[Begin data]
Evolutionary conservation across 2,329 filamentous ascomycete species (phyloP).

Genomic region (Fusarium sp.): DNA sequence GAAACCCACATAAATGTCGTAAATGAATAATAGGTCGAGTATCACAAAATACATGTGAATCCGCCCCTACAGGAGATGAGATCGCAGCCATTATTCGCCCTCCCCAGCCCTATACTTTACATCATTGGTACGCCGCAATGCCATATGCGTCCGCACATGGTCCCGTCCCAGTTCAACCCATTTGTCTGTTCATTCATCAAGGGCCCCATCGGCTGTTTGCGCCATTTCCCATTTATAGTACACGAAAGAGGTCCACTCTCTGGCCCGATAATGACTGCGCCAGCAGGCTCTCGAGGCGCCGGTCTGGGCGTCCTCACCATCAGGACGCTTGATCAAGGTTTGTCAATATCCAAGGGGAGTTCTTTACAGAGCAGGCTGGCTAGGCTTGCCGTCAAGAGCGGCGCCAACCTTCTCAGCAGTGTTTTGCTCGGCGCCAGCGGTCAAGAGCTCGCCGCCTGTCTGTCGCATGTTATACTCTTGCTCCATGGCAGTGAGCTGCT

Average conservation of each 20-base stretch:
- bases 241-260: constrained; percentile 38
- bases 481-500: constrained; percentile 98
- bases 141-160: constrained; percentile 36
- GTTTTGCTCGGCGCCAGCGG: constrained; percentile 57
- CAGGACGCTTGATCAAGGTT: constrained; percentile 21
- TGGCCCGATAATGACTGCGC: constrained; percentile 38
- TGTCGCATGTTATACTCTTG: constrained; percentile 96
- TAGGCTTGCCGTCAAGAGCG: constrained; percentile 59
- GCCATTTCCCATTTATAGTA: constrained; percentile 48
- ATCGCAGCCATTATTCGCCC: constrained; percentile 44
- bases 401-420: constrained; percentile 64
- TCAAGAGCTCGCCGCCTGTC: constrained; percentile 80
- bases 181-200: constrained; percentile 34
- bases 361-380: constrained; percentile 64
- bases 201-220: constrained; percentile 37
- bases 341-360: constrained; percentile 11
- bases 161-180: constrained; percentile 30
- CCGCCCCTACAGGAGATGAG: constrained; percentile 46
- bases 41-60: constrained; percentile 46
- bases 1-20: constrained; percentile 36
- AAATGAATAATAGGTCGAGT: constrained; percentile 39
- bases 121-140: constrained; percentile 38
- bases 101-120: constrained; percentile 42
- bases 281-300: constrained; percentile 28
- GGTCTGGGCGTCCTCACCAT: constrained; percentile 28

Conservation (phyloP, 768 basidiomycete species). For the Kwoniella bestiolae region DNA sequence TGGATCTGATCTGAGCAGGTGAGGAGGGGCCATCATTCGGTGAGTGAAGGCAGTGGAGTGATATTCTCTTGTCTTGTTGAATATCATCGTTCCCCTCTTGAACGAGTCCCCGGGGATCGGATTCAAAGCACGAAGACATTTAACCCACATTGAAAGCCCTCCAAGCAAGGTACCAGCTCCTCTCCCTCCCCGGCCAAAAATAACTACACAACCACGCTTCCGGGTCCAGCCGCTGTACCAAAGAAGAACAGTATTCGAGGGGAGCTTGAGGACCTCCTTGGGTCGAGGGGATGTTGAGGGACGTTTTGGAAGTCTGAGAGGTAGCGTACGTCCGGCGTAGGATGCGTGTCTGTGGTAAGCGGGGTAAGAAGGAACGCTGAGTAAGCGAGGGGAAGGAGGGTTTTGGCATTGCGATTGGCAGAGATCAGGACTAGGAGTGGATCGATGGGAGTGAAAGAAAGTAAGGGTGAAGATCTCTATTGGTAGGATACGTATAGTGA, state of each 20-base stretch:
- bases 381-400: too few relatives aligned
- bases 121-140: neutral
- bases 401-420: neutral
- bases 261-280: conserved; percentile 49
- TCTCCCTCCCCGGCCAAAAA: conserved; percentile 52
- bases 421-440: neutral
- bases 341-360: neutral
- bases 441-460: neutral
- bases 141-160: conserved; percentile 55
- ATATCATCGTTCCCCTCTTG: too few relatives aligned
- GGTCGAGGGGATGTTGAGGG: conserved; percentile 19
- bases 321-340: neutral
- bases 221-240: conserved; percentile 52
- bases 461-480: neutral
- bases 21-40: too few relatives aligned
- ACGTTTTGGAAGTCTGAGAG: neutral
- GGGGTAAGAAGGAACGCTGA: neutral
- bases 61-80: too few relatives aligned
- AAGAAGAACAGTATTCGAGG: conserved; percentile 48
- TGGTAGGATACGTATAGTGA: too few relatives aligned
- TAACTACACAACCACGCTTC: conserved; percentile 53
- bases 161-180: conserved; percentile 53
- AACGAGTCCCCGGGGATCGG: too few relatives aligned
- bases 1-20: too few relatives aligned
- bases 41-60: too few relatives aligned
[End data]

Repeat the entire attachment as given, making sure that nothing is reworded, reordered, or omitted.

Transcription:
Evolutionary conservation across 2,329 filamentous ascomycete species (phyloP).

Genomic region (Fusarium sp.): DNA sequence GAAACCCACATAAATGTCGTAAATGAATAATAGGTCGAGTATCACAAAATACATGTGAATCCGCCCCTACAGGAGATGAGATCGCAGCCATTATTCGCCCTCCCCAGCCCTATACTTTACATCATTGGTACGCCGCAATGCCATATGCGTCCGCACATGGTCCCGTCCCAGTTCAACCCATTTGTCTGTTCATTCATCAAGGGCCCCATCGGCTGTTTGCGCCATTTCCCATTTATAGTACACGAAAGAGGTCCACTCTCTGGCCCGATAATGACTGCGCCAGCAGGCTCTCGAGGCGCCGGTCTGGGCGTCCTCACCATCAGGACGCTTGATCAAGGTTTGTCAATATCCAAGGGGAGTTCTTTACAGAGCAGGCTGGCTAGGCTTGCCGTCAAGAGCGGCGCCAACCTTCTCAGCAGTGTTTTGCTCGGCGCCAGCGGTCAAGAGCTCGCCGCCTGTCTGTCGCATGTTATACTCTTGCTCCATGGCAGTGAGCTGCT

Average conservation of each 20-base stretch:
- bases 241-260: constrained; percentile 38
- bases 481-500: constrained; percentile 98
- bases 141-160: constrained; percentile 36
- GTTTTGCTCGGCGCCAGCGG: constrained; percentile 57
- CAGGACGCTTGATCAAGGTT: constrained; percentile 21
- TGGCCCGATAATGACTGCGC: constrained; percentile 38
- TGTCGCATGTTATACTCTTG: constrained; percentile 96
- TAGGCTTGCCGTCAAGAGCG: constrained; percentile 59
- GCCATTTCCCATTTATAGTA: constrained; percentile 48
- ATCGCAGCCATTATTCGCCC: constrained; percentile 44
- bases 401-420: constrained; percentile 64
- TCAAGAGCTCGCCGCCTGTC: constrained; percentile 80
- bases 181-200: constrained; percentile 34
- bases 361-380: constrained; percentile 64
- bases 201-220: constrained; percentile 37
- bases 341-360: constrained; percentile 11
- bases 161-180: constrained; percentile 30
- CCGCCCCTACAGGAGATGAG: constrained; percentile 46
- bases 41-60: constrained; percentile 46
- bases 1-20: constrained; percentile 36
- AAATGAATAATAGGTCGAGT: constrained; percentile 39
- bases 121-140: constrained; percentile 38
- bases 101-120: constrained; percentile 42
- bases 281-300: constrained; percentile 28
- GGTCTGGGCGTCCTCACCAT: constrained; percentile 28

Conservation (phyloP, 768 basidiomycete species). For the Kwoniella bestiolae region DNA sequence TGGATCTGATCTGAGCAGGTGAGGAGGGGCCATCATTCGGTGAGTGAAGGCAGTGGAGTGATATTCTCTTGTCTTGTTGAATATCATCGTTCCCCTCTTGAACGAGTCCCCGGGGATCGGATTCAAAGCACGAAGACATTTAACCCACATTGAAAGCCCTCCAAGCAAGGTACCAGCTCCTCTCCCTCCCCGGCCAAAAATAACTACACAACCACGCTTCCGGGTCCAGCCGCTGTACCAAAGAAGAACAGTATTCGAGGGGAGCTTGAGGACCTCCTTGGGTCGAGGGGATGTTGAGGGACGTTTTGGAAGTCTGAGAGGTAGCGTACGTCCGGCGTAGGATGCGTGTCTGTGGTAAGCGGGGTAAGAAGGAACGCTGAGTAAGCGAGGGGAAGGAGGGTTTTGGCATTGCGATTGGCAGAGATCAGGACTAGGAGTGGATCGATGGGAGTGAAAGAAAGTAAGGGTGAAGATCTCTATTGGTAGGATACGTATAGTGA, state of each 20-base stretch:
- bases 381-400: too few relatives aligned
- bases 121-140: neutral
- bases 401-420: neutral
- bases 261-280: conserved; percentile 49
- TCTCCCTCCCCGGCCAAAAA: conserved; percentile 52
- bases 421-440: neutral
- bases 341-360: neutral
- bases 441-460: neutral
- bases 141-160: conserved; percentile 55
- ATATCATCGTTCCCCTCTTG: too few relatives aligned
- GGTCGAGGGGATGTTGAGGG: conserved; percentile 19
- bases 321-340: neutral
- bases 221-240: conserved; percentile 52
- bases 461-480: neutral
- bases 21-40: too few relatives aligned
- ACGTTTTGGAAGTCTGAGAG: neutral
- GGGGTAAGAAGGAACGCTGA: neutral
- bases 61-80: too few relatives aligned
- AAGAAGAACAGTATTCGAGG: conserved; percentile 48
- TGGTAGGATACGTATAGTGA: too few relatives aligned
- TAACTACACAACCACGCTTC: conserved; percentile 53
- bases 161-180: conserved; percentile 53
- AACGAGTCCCCGGGGATCGG: too few relatives aligned
- bases 1-20: too few relatives aligned
- bases 41-60: too few relatives aligned